Today is the deadline to submit claims for a piece of the $25 billion mortgage settlement state attorneys general reached with the five largest mortgage servicers in February 2012.
Congress narrowly avoided the fiscal cliff, but now lawmakers face a three-pronged problem that some in Washington say makes the fiscal cliff look like a cakewalk.
For years, we've heard that the markets hate uncertainty. Well, this week, we got some certainty. On Money Talking, Rana Foroohar and Joe Nocera weigh on whether the fiscal cliff deal will spur companies to start spending money and hiring.
Philanthropic giving tends to peak in December as big and small donors alike squeeze their donations in before the end-of-year tax deadline.
A week after the tragedy at Sandy Hook Elementary, the mass shooting continues to have a ripple effect in the conversation around guns, even in the financial community.
Ever since the presidential election, the business press has been consumed with the negotiations in Washington to avoid the December 31st fiscal cliff.
The nation's biggest banks are facing job losses, falling revenue, big spending cuts, not to mention core questions about their very size and scope.
The question gets more urgent by the day: Can President Obama and Congress cut a deal in the next month to prevent the automatic government spending cuts and tax hikes known as the fiscal cliff?
Grey is the new black when it comes to post-Turkey shopping. In a growing phenomenon known as "Grey Thursday," more of the largest U.S. retailers are opening on Thanksgiving Day, offering consumers deals a day earlier than Black Friday.
President Obama and Republicans in Congress have yet to agree on a solution to the impending fiscal cliff, a package of tax hikes and spending cuts set to go into effect in the New Year. Thus far neither side has shown a strong willingness to concede to what the other wants. Rana Foroohar, assistant managing editor of TIME Magazine, explains.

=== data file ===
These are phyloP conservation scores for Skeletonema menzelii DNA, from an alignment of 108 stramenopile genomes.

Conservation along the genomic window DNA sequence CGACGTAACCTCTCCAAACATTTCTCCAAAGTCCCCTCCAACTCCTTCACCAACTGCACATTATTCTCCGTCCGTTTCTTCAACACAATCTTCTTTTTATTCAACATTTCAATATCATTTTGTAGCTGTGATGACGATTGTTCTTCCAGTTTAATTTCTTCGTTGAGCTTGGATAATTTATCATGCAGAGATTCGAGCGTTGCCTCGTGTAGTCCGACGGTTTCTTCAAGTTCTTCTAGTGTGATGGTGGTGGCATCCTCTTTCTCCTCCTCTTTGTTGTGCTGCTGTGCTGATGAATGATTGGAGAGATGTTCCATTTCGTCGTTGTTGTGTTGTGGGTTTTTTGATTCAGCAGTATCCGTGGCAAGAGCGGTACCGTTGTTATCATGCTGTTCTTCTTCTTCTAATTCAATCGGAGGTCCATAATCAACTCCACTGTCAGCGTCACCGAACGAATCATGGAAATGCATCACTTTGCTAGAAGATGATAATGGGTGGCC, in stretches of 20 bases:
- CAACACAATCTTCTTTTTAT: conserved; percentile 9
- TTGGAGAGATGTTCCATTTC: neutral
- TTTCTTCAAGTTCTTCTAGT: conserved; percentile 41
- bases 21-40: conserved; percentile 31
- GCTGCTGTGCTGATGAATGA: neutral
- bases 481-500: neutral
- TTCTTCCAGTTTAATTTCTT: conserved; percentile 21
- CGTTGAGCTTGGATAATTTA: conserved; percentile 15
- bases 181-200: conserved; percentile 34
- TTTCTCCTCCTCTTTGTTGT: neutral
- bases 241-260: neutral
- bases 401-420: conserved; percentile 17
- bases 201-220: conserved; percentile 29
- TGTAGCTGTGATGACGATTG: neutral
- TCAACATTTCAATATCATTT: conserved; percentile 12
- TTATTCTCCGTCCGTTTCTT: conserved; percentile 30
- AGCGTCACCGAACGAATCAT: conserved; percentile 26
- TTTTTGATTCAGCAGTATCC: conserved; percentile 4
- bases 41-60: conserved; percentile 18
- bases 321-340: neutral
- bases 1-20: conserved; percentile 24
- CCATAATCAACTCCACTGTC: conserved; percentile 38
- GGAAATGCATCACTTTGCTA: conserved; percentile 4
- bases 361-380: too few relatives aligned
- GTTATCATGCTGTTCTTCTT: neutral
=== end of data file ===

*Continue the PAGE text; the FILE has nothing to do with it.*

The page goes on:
Sandy left behind not only countless disrupted lives, but a cost in dollars that’s hard to quantify and is still being counted.
With President Barack Obama reelected to a second term and Congress set to reconvene after Veterans Day, all eyes in Washington are set on the January 1 fiscal cliff when billions in spending cuts and tax increases will go into effect.
Four days after Hurricane Sandy turned the New York metropolitan area on its head, estimates for the economic damage are coming in as high as $50 billion — making it one of the costliest storms on record.
When it comes to the economy, corporations see the glass as half-empty, while consumers see it as half-full.
The sudden departure of Citigroup CEO Vikram Pandit has sparked a conversation about where the bank is headed under new leadership and what it says about the so-called "too big to fail" banking behemoths.
For those of us lucky enough to be employed and making money, there seems to be no good place for us for us to invest that money. Is the solution to put it back in our wallet?
As the November election approaches, lawmakers are spending more time campaigning and less time working to avoid the "fiscal cliff," the trigger set to send Americans' taxes higher and slash federal spending by more than a trillion dollars at midnight on December 31. WNYC's Money Talking, examines whether Wall Street executives still have the clout to spur Congress into making a deal.
The first presidential debate between President Barack Obama and GOP challenger Mitt Romney focused on jobs and the economy but left some pundits asking for more specifics.
In Olympic track and field, a tenth of a second can mean the difference between the gold and the silver. But on Wall Street, mere milliseconds separate the winners from the losers. WNYC’s Money Talking explains “high-frequency trading” and what it means for average investors and the market.
The Lehman Brothers bankruptcy four years ago marked the start of a financial crisis that left millions jobless, smashed nest eggs and sent the stock market into a downward spiral. These days — at least on Wall Street — it’s as if the recession never happened. WNYC’s Money Talking discusses whether the stock market is entering another bubble.